The Banded krait is a large highly venomous snake found on the Indian Subcontinent and in Southeast Asia. This snake is easily identified by its alternate black and yellow crossbands, its triangular body cross-section, and the marked vertebral ridge consisting of enlarged vertebral shields along its body. The head is broad and depressed. The eyes are black. It has arrowhead-like yellow markings on its otherwise black head and has yellow lips, lores, chin, and throat.
Banded kraits occur in the whole of the Indo-Chinese subregion, the Malay peninsula and Indonesian archipelago, and southern China. These snakes have been recorded eastwards from central India through Bangladesh, Myanmar, Cambodia, Thailand, Laos, Vietnam, and southern China (including Hong Kong) to Malaysia and the main Indonesian islands of Borneo (Java and Sumatra), as well as Singapore. Banded kraits may be seen in a variety of habitats, from the dry and moist deciduous forest, mangrove vegetation and tropical scrub to agricultural lands. They inhabit termite mounds and rodent holes close to water, and often live near human settlements, especially villages, because of their supply of rodents and water. They prefer the open plains of the countryside.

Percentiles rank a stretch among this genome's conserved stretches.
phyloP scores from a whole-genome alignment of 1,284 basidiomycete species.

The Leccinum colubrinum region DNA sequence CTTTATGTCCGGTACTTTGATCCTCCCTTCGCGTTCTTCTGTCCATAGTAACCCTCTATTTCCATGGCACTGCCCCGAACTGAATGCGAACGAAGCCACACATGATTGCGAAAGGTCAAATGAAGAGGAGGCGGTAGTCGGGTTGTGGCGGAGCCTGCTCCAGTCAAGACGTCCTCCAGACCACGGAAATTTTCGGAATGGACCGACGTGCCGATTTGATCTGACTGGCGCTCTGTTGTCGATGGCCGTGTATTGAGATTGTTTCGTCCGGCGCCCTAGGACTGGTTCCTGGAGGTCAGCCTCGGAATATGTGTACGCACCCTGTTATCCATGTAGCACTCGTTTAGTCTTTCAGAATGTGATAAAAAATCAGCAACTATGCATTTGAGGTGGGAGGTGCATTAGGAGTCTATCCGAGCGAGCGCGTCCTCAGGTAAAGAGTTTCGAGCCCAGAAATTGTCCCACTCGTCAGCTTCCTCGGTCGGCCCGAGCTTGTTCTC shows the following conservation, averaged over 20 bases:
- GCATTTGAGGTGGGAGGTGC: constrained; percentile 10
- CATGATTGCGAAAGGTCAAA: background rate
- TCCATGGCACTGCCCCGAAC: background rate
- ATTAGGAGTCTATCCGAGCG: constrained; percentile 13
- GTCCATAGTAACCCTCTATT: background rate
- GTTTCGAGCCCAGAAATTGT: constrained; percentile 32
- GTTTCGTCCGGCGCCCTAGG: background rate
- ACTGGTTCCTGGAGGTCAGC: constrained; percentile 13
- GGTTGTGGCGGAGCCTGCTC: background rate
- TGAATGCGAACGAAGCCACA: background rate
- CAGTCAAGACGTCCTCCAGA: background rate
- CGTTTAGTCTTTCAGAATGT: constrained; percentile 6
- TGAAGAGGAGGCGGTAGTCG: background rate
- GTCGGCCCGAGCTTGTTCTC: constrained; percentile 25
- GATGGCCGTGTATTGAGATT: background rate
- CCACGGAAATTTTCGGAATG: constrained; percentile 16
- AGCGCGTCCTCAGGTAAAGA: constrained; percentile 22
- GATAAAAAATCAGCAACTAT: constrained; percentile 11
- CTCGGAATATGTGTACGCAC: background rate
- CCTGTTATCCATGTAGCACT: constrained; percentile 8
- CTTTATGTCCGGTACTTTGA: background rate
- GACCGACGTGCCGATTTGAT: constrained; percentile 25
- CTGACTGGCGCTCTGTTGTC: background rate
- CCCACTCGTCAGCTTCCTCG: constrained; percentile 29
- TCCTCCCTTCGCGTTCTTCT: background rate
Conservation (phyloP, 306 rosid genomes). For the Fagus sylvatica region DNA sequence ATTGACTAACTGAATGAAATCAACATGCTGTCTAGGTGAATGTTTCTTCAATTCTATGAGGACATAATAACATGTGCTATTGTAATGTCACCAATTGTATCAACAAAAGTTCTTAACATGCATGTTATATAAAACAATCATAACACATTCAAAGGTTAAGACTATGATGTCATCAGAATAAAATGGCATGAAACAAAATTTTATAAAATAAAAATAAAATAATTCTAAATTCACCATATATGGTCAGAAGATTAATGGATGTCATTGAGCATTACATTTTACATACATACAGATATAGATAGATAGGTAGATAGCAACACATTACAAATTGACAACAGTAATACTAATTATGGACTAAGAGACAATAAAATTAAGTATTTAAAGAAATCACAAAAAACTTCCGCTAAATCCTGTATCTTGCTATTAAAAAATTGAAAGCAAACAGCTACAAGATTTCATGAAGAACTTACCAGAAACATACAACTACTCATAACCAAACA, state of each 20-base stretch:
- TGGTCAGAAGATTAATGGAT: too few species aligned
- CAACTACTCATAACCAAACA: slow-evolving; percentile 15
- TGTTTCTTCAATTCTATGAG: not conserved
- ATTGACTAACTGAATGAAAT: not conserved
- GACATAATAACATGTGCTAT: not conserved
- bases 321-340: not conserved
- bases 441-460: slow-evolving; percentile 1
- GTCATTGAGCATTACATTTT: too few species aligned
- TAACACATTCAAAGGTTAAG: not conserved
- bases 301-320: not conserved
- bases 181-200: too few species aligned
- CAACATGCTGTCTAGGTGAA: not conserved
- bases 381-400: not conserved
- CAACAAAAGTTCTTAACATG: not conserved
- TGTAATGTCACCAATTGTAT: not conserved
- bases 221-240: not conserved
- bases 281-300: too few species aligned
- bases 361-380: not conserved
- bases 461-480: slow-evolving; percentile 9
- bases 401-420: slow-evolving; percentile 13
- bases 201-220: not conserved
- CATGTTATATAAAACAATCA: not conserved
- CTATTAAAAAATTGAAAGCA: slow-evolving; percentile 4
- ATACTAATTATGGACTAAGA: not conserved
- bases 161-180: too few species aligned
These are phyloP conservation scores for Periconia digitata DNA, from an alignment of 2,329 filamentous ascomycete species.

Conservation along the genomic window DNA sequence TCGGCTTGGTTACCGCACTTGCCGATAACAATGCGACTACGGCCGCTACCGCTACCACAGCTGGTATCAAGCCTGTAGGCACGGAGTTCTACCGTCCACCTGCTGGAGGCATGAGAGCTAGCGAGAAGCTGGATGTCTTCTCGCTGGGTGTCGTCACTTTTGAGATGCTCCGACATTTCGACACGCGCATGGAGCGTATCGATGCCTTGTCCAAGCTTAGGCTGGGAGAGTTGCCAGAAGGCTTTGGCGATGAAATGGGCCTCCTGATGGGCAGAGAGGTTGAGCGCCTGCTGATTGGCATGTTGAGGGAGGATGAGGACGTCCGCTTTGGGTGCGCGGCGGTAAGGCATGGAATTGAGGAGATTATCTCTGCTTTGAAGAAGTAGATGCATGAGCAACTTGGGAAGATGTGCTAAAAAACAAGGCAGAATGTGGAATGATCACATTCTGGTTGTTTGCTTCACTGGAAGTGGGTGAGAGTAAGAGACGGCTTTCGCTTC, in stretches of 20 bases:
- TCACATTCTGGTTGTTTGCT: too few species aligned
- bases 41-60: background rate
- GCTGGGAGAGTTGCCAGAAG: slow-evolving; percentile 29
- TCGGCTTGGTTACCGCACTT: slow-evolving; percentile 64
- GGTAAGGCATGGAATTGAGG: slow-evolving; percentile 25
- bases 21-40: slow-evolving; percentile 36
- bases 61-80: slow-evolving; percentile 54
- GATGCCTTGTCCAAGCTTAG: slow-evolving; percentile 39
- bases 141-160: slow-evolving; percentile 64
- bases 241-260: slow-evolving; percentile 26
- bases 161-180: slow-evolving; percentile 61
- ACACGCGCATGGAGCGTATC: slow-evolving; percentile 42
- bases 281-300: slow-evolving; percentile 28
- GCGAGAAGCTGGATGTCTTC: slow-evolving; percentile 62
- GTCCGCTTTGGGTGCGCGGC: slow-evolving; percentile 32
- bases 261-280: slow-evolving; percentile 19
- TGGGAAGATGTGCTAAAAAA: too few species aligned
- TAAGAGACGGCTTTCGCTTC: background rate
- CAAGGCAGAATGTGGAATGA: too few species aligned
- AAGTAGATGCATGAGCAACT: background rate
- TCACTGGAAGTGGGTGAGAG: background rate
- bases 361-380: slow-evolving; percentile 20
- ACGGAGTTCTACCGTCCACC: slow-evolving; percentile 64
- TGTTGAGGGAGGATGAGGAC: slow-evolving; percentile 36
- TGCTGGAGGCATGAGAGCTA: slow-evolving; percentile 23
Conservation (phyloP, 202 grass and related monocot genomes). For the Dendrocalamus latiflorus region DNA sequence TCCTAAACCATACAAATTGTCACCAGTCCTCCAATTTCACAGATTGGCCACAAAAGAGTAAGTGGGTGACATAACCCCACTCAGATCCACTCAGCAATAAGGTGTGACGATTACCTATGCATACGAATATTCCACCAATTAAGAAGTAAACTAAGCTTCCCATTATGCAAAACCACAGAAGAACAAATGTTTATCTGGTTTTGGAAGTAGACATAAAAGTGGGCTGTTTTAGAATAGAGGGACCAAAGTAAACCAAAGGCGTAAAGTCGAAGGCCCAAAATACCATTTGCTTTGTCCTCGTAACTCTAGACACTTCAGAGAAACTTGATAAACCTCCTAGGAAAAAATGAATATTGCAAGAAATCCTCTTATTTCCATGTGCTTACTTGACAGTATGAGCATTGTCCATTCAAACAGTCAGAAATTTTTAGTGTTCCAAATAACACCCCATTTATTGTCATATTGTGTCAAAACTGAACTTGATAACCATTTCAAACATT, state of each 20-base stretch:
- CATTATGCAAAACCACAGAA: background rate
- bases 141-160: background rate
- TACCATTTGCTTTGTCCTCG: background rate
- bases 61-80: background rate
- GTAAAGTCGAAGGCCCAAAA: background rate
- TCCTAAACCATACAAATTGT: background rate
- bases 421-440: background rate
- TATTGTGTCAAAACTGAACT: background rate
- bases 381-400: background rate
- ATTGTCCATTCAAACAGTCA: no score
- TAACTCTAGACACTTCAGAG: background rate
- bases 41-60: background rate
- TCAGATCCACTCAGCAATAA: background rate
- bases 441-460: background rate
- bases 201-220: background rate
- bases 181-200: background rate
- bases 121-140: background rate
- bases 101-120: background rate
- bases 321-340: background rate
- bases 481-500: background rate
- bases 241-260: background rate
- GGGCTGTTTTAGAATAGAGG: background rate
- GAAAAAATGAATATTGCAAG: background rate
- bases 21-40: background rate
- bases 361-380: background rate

Banded kraits are shy, not typically seen, and lead a solitary life. They are mainly nocturnal. During the day, these snakes lie up in grass, pits, or drains. They are most commonly seen in the rains. Banded kraits are lethargic and sluggish even under provocation. When harassed, they will usually hide their heads under their coils, and do not generally attempt to bite, though at night they are much more active and widely considered to be more dangerous then.
Banded kraits are carnivores and feed mainly on other snakes such as Sunbeam snake, Rainbow water snake, Red-tailed pipe snake, Indo-Chinese rat snake, Cat snake, and others. However, they may also eat fish, frogs, skinks, and snake eggs.
Little is known about the breeding habits of Banded kraits. Females lay around 4-14 eggs which they incubate and guard until they hatch. These snakes are believed to become adults in the third year of their life, at an approximate length of 914 mm.
The main threats to Banded kraits include persecution and road mortality.
According to IUCN, the Banded krait is locally common and widespread throughout its range but no overall population estimate is available. Currently, this species is classified as Least Concern (LC) on the IUCN Red List and its numbers today are stable.
Banded kraits are often found near human settlements due to the presence of rats, mice, and other rodents and help control their populations. This also benefits the farmers.